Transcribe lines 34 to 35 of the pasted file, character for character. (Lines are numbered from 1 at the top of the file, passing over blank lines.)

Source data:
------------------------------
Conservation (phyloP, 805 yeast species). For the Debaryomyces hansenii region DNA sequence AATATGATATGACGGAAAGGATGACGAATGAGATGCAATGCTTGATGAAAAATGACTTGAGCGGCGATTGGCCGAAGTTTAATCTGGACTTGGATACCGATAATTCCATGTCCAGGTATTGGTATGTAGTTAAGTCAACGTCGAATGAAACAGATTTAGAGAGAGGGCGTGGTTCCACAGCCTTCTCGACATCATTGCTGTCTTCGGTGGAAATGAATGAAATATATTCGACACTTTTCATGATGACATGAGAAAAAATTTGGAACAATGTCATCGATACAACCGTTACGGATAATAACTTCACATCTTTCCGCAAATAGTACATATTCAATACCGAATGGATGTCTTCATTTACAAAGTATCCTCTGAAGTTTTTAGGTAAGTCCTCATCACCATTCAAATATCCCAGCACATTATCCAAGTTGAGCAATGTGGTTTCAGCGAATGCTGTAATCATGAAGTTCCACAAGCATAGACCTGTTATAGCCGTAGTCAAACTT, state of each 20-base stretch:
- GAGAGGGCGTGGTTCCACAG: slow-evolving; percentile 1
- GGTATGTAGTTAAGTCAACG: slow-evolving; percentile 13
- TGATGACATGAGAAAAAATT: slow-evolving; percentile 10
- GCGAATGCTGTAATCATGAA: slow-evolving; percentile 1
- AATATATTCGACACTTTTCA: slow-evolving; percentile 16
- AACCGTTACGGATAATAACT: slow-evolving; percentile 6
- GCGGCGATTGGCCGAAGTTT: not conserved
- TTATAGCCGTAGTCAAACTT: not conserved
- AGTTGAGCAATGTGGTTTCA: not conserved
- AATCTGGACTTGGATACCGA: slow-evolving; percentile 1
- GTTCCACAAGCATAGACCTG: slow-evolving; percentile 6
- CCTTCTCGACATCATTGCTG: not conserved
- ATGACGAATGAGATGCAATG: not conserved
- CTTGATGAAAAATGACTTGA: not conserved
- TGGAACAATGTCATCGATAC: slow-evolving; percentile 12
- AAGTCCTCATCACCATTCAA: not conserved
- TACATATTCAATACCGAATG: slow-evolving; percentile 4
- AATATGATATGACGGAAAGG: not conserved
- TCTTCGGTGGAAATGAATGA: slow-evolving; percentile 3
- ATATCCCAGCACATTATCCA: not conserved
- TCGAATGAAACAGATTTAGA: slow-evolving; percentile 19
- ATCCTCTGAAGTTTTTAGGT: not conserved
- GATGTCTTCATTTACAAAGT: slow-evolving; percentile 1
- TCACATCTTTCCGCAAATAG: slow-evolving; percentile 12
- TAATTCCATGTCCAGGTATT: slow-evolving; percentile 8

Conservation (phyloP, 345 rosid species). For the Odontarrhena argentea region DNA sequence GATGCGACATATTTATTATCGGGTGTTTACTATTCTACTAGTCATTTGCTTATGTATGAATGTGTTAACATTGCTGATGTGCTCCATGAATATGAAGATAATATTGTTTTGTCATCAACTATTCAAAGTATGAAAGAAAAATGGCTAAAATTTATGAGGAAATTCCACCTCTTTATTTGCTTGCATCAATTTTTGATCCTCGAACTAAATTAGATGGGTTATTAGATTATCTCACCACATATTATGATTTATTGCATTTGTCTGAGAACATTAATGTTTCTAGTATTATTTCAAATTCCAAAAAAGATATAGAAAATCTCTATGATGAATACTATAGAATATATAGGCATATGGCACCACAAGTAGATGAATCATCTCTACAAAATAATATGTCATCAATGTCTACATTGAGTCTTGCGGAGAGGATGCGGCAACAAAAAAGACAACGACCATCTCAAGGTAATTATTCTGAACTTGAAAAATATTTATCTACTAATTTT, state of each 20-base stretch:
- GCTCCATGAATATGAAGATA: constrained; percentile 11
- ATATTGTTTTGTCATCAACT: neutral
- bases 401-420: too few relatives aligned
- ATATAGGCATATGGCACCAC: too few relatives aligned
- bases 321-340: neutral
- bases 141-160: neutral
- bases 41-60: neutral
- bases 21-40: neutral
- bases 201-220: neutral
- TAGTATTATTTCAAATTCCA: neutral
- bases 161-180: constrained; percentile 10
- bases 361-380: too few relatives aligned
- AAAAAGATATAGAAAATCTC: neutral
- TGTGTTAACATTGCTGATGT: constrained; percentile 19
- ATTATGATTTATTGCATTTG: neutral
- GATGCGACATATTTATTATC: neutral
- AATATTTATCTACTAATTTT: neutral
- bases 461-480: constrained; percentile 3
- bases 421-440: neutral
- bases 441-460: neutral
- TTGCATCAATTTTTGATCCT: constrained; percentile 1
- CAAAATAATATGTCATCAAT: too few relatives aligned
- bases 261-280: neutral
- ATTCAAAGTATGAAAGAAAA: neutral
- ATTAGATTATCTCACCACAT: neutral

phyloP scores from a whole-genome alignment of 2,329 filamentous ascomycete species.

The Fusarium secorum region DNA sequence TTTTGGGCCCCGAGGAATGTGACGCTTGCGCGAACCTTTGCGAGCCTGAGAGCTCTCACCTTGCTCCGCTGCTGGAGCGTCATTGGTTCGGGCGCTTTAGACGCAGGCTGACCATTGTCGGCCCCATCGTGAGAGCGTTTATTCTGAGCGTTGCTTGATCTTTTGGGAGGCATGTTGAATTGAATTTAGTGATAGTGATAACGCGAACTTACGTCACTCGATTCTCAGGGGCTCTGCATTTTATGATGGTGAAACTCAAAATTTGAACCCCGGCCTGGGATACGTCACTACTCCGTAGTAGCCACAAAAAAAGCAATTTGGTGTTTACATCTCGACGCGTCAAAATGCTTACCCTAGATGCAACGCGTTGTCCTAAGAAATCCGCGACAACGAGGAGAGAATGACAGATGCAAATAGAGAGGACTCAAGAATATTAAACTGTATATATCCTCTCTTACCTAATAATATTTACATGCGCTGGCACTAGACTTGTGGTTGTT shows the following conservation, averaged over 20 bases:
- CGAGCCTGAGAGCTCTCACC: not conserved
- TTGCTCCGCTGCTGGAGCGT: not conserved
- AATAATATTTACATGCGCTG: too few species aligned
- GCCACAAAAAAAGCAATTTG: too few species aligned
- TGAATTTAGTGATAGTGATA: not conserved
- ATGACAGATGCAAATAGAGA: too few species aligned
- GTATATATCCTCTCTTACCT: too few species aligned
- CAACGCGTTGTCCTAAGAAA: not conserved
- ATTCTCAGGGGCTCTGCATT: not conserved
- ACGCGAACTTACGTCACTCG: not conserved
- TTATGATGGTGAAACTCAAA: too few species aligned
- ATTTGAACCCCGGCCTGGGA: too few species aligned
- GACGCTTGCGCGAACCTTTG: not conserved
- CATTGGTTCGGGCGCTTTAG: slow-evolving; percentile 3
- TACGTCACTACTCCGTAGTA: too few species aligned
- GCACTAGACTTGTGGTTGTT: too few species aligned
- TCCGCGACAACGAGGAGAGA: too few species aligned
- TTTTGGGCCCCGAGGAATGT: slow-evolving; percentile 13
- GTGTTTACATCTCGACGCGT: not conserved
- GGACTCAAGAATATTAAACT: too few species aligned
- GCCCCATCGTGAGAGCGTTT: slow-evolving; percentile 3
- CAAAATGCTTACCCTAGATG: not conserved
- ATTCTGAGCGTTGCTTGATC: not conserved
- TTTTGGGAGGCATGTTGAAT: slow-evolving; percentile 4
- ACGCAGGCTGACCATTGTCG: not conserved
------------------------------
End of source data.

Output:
- bases 41-60: neutral
- bases 21-40: neutral